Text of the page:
Like with radical Islam, the fear of saying it and admitting to a war against extremist and murderous religion ideology cannot be fathomed and so “leadership from behind” mandates that we close our eyes and pretend the boogeyman isn’t really in the room–even if it means continuous losing in the global war on terror. 


Similarly, with euthanasia, poor excuses for leaders fear that once the genie is out of the bootle, people will just be committing arbitrary acts of suicide left and right. 


Unfortunately, these weak people in leadership positions are not leaders, but rather cowards who force others to suffer whether by the hands of terrorism and war or by the unnecessary and cruel suffering for people with the most horrible illness and disabilities in society. 


In 1988, “Dr. Death,” Jack Kevorkian, provided assisted suicide to someone with the horrible, Lou Gehrig’s Disease, and in turn, he had to spend 8 years in jail for second-degree murder.


Fortunately, there are now already 5 U.S. states where “physicians cannot prosecuted for prescribing medication to hasten death”, where individuals that “have a terminal illness as well as a prognosis of six months or less to live.” These include: Oregon, Vermont, Washington, California, and Montana (when mandated by a court ruling).  


Similarly, overseas in Switzerland, associations like DIGNITAS, provide services “accompanying dying patients at the end of their lives and assistance with suicide.”


The person must have a: 


– “terminal illness” and/or an 

– “an “unendurable incapacitating disability” and/or 

– “unbearable and uncontrollable pain.”


The end is made reasonable and humane by having a in-depth evaluation, followed by at least 2 face-to-face meetings with doctors, getting a prescription for the medicine, setting a mutually agreed date, having loved ones at their side, and self-administering the fatal dose of Sodium Pentobarbital (NaP), usually 15 mg by swallowing or administering by gastric tube or intravenously.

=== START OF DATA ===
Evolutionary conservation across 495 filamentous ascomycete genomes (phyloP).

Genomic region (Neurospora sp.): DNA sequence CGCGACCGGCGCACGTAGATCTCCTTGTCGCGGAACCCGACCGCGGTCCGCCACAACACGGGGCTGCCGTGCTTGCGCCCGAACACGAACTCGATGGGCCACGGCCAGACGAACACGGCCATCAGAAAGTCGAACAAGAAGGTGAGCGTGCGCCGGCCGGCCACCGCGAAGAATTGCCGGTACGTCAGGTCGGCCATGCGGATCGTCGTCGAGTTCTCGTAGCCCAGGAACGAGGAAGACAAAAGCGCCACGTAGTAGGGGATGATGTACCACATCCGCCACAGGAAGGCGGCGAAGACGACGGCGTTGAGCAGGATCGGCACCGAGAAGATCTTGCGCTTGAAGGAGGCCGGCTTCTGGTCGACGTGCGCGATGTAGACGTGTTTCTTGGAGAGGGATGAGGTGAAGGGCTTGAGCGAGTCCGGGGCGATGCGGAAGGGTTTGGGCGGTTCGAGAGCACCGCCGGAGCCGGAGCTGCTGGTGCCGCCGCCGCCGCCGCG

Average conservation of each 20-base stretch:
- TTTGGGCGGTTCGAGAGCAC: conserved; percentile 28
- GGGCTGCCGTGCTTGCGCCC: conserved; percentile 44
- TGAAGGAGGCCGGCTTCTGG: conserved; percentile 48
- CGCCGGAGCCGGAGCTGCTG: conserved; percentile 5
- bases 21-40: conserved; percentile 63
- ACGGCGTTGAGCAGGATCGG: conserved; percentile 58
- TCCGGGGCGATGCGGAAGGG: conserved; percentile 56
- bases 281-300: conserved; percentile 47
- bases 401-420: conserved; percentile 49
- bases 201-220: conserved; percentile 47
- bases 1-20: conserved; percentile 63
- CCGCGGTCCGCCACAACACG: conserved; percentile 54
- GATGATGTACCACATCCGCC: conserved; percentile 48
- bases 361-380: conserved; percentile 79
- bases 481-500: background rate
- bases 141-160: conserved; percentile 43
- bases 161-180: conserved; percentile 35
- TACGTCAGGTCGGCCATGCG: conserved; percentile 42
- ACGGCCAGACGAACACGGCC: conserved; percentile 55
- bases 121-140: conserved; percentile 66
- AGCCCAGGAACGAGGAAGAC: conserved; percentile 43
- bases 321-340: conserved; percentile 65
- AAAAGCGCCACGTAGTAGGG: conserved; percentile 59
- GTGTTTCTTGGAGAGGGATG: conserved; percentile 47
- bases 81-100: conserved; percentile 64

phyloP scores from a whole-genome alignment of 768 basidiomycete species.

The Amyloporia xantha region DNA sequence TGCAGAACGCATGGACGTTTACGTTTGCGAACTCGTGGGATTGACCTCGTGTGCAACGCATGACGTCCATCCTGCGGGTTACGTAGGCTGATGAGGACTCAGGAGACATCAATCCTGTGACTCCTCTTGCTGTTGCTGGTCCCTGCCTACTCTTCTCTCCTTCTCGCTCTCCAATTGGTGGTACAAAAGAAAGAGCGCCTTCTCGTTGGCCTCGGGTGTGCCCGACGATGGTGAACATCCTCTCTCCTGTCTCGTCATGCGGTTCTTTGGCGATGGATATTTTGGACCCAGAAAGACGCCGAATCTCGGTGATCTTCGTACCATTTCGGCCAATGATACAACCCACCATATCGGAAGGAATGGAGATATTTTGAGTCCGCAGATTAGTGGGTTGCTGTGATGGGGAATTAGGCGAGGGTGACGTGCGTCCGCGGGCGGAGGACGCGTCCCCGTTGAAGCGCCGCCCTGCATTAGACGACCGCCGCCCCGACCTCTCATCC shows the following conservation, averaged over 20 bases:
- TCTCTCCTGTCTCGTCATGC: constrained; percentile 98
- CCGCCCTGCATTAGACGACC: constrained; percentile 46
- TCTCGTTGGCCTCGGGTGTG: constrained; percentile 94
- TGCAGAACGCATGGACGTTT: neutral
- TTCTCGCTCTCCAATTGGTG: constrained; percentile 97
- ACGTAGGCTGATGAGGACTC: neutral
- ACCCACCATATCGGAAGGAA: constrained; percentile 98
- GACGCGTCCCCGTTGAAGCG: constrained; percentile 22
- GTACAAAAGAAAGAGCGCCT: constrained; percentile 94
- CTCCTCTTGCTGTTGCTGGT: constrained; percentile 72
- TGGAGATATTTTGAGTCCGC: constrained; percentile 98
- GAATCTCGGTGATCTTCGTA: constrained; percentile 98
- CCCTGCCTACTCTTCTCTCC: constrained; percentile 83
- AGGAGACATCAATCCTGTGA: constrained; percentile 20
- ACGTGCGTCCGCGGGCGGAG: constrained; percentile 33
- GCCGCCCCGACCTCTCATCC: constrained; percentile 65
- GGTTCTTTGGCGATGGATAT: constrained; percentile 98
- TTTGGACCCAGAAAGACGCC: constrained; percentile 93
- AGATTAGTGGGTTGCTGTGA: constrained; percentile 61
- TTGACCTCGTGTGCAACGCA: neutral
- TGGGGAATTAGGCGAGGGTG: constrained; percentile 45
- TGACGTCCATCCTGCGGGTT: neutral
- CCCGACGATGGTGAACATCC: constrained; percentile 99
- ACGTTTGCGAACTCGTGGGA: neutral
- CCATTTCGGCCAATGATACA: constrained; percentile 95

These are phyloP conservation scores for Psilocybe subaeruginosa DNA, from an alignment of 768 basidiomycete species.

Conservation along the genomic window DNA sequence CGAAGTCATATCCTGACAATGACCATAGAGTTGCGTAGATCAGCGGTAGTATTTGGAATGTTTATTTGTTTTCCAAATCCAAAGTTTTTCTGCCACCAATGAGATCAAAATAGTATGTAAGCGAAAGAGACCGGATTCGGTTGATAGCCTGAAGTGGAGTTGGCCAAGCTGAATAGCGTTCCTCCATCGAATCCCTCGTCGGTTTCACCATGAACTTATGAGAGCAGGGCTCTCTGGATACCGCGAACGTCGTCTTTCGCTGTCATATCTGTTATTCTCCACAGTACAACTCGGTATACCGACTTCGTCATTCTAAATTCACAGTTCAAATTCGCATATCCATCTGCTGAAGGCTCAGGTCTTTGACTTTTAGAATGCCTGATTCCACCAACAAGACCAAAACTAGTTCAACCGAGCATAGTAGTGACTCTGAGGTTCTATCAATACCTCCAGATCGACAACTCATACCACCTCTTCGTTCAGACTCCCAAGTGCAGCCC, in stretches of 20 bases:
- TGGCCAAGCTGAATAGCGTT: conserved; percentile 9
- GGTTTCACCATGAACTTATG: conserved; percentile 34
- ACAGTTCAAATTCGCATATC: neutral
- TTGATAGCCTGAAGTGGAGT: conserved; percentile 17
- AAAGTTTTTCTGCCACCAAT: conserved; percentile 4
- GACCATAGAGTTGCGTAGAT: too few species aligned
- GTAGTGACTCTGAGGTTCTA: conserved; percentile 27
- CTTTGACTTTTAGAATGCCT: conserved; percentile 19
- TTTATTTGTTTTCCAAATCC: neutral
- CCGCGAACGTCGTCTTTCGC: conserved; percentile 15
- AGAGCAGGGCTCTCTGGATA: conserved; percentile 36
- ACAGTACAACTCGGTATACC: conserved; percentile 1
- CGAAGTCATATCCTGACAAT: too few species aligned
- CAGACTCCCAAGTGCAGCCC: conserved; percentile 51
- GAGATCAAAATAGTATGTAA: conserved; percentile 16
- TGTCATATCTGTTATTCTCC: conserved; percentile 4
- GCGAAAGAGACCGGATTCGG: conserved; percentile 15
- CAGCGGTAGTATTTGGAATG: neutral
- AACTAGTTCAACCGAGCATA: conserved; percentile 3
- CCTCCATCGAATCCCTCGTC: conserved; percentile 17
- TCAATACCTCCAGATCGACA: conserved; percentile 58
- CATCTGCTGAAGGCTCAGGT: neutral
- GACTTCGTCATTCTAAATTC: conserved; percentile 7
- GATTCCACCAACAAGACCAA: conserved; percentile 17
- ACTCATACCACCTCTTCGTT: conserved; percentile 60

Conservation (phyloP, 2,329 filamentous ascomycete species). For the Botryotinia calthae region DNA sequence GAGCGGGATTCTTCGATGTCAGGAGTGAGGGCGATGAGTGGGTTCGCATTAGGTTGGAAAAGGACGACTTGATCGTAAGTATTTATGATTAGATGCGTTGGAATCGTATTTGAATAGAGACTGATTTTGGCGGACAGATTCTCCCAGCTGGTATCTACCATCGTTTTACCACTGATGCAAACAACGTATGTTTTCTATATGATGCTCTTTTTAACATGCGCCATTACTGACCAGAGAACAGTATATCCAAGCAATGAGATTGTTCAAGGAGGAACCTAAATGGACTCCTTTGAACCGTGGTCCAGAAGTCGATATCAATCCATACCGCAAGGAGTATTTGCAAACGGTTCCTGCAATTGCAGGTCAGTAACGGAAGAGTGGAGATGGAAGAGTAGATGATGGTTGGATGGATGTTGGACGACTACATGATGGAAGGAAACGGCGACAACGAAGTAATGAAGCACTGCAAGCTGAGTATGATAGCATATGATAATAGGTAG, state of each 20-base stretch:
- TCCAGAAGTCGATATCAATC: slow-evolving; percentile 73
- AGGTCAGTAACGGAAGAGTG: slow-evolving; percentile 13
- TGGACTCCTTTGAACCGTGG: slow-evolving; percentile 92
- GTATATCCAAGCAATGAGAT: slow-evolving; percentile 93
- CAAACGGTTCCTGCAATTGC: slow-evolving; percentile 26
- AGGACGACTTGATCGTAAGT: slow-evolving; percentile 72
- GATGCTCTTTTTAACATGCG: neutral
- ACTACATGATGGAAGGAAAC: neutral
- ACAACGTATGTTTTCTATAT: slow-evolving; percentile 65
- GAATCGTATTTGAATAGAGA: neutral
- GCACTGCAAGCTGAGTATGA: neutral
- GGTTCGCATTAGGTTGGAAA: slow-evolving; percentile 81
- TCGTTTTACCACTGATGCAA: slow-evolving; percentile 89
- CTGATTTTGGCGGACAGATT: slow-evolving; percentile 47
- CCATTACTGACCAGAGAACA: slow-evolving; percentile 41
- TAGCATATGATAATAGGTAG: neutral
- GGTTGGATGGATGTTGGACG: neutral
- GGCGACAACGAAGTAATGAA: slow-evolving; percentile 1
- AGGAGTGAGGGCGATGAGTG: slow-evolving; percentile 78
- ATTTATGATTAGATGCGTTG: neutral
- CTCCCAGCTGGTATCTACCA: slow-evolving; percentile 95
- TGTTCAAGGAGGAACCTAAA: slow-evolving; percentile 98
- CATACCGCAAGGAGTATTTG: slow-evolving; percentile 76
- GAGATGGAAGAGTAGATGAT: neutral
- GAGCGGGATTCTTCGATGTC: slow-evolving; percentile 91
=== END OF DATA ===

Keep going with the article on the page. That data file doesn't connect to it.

The medicine is “lethal, fast-acting, and completely painless”–after taking it, the patient falls asleep within a few minutes and passes peacefully. 


Having seen my own mother suffer horribly with Parkinson’s Disease, I know that voluntary euthanasia would not only have been the merciful thing to do, but the right thing to do to help people. 


Political correctness and fear of doing what needs to be done is no excuse for prolonging the suffering of those that want to exercise their right to die and who deserve their final peace. 😉


(Source Photo: Andy Blumenthal)

Don’t Know When I’ll See You Again

Ocean Window

So in synagogue today, the Rabbi introduced this very old man to the pulpit to say a few words. 


Apparently, he was one of the founders of the shule. 


This grey headed, stooped man walks slowly forward carrying a small oxygen tank with wires dangling in his jacket and to his nose. 


The man stands on the dais and says:


“I am 91-years old, and the doctor says  I have this, that, and the other thing, and I am terminal. 


It was very hard for me to get here today in my condition, but I wanted to speak with you all. 


I have lived a good life, but not an easy life. 


My life was a rollercoaster–at one time I had six cars and another time just one car, for the most part I had enough money, but never a lot of money. 


Now, I ask myself what is really important. 


When I have shortness of breath then nothing seems so important anymore–and it is the simple things that really count. 


My son called the other day to tell me that he is being given more responsibility at work–not just his teaching responsibilities anymore–and he won’t have time to call so often anymore. 


So while I’ve studied and explored all facets of thinking from Shintoism and Buddhism to communism and socialism, in the end, I realized that I have the Torah and am a just simple Jew from Fez. 


I wanted to be here with you today to ask you all for your forgiveness so that I can go on as I am very sick and am terminal.  


I don’t know when I will get to see you all again.” 😉


(Source Photo: Andy Blumenthal)